A new version of Giocoso, the randomising classical music FLAC player, is released today: the version number increments to 2.01.
The new version's main new features are most documented here, but the short version is:
- FLAC Pause/Resume
- FLAC Repeat
- Multiple bug fixes
FLAC Pause/Resume means you can Ctrl+C to terminate the playing of a recording early (i.e., before its natural end) and then launch Giocoso with the giocoso --resume command to re-start playback from the point previously reached. It's Giocoso's concession to needing to pause music playback whilst you go answer the door or make a cup of tea.
FLAC Repeat simply means that if you run the command giocoso --repeat in a second terminal window whilst the first is playing a great piece of music, the same piece of music will be played again once it has reached its first time play's natural conclusion. There's no limit to how many times you can repeat a recording, so if you just keep issuing new repeat requests, the same recording will play on and on and on...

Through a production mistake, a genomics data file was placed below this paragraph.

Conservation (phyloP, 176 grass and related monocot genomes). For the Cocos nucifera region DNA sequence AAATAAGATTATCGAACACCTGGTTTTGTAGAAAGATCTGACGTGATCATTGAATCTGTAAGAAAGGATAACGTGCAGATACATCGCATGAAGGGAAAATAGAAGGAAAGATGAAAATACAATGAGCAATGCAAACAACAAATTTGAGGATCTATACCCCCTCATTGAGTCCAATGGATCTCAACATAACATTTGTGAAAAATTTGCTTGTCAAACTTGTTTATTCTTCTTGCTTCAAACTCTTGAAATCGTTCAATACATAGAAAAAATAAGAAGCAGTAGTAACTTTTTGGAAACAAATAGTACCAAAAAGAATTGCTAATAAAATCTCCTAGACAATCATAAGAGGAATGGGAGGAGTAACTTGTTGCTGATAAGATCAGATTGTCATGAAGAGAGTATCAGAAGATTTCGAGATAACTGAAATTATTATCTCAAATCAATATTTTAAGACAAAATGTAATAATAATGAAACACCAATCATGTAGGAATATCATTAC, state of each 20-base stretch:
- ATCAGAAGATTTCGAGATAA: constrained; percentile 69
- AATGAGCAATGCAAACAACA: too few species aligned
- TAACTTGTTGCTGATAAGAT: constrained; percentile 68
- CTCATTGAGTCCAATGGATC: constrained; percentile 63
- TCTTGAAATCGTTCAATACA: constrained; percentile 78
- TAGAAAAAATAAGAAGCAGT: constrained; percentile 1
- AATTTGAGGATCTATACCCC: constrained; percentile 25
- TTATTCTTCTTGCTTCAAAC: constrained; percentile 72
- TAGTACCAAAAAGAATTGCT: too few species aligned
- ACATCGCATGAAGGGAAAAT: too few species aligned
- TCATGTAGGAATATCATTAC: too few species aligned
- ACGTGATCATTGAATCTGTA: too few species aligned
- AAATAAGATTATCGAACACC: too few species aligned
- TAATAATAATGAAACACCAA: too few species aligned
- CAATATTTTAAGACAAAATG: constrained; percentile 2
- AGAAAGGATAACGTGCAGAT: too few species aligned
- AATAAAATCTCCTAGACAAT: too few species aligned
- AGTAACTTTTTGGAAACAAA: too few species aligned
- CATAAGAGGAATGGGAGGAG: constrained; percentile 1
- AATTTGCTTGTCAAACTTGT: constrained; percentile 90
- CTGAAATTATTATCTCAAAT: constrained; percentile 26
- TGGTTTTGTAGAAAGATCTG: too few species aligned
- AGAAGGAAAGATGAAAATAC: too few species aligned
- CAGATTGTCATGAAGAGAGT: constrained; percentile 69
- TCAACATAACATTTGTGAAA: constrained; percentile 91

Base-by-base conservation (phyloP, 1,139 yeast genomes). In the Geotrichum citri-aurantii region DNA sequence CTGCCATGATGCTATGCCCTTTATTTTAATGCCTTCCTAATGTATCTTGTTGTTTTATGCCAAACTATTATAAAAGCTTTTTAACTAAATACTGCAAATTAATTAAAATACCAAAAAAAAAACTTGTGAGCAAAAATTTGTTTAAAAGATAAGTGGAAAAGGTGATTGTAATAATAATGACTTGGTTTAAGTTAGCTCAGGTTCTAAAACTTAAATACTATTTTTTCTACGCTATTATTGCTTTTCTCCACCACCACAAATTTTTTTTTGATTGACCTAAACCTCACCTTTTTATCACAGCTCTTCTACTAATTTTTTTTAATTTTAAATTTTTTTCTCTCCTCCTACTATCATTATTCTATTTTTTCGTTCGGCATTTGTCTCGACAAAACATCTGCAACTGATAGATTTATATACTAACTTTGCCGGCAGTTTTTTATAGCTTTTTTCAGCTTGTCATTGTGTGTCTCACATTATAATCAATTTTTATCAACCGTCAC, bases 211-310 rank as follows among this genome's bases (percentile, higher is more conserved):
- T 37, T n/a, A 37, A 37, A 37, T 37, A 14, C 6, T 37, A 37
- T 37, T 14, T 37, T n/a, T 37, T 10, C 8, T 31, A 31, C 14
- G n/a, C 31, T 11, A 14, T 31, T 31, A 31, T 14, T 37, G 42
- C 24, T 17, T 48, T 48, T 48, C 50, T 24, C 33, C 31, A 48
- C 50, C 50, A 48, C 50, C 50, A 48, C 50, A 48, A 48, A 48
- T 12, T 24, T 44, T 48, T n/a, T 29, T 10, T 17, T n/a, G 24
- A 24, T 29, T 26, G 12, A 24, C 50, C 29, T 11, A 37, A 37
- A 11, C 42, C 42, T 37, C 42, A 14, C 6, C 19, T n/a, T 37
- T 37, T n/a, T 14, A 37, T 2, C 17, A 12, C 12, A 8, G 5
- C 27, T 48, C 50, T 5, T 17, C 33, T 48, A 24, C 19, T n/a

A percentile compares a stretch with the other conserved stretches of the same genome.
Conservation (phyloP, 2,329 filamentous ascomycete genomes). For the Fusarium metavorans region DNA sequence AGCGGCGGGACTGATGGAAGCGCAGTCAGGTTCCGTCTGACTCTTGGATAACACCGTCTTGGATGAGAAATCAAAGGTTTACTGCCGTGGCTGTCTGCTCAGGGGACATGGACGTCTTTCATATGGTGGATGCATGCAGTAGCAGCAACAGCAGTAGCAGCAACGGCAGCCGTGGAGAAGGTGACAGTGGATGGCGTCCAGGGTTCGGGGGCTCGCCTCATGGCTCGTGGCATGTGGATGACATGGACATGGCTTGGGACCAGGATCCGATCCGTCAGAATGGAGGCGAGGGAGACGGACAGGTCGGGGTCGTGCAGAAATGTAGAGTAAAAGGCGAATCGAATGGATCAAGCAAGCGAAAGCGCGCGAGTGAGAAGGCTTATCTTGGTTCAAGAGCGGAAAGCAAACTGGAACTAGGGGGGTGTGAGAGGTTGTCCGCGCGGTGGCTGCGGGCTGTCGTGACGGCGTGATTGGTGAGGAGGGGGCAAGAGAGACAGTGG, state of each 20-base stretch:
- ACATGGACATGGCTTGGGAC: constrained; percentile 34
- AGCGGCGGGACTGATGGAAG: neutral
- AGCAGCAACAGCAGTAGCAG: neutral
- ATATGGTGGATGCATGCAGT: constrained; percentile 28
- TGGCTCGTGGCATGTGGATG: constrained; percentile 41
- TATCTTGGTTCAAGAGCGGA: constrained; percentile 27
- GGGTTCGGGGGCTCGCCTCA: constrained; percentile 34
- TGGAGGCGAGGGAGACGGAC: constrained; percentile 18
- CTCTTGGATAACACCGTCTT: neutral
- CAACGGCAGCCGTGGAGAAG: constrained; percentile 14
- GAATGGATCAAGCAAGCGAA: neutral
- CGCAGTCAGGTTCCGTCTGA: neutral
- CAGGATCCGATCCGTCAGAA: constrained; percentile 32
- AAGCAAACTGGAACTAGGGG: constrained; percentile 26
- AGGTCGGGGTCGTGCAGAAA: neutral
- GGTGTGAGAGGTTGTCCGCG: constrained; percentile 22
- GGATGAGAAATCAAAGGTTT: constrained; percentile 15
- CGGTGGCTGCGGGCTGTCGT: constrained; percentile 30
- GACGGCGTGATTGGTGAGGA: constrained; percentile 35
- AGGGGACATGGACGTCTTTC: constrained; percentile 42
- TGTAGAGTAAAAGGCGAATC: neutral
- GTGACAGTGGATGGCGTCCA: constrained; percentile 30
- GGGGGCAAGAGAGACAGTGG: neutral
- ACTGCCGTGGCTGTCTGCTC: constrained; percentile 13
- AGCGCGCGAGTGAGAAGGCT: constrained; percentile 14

The various bug fixes are too many and numerous to mention here, but are mostly listed on the Changelog page.
That lot would have made Giocoso 2.01 quite useful and significant all by itself, but the most significant new feature in Giocoso 2.01 turns out to be something I casually invented most of the way through the development cycle: the simplified menu interface. By launching Giocoso with the command giocoso --menu you cause a persistent menu interface to be displayed, from which you can launch a music playing session simply by taking option 1; or a filtered music playing session by taking option 2, and so on. Whenever the menuing system is used to launch a Giocoso play session, the playing window is displayed in its new, 'minimal', format. The effect works out something like this: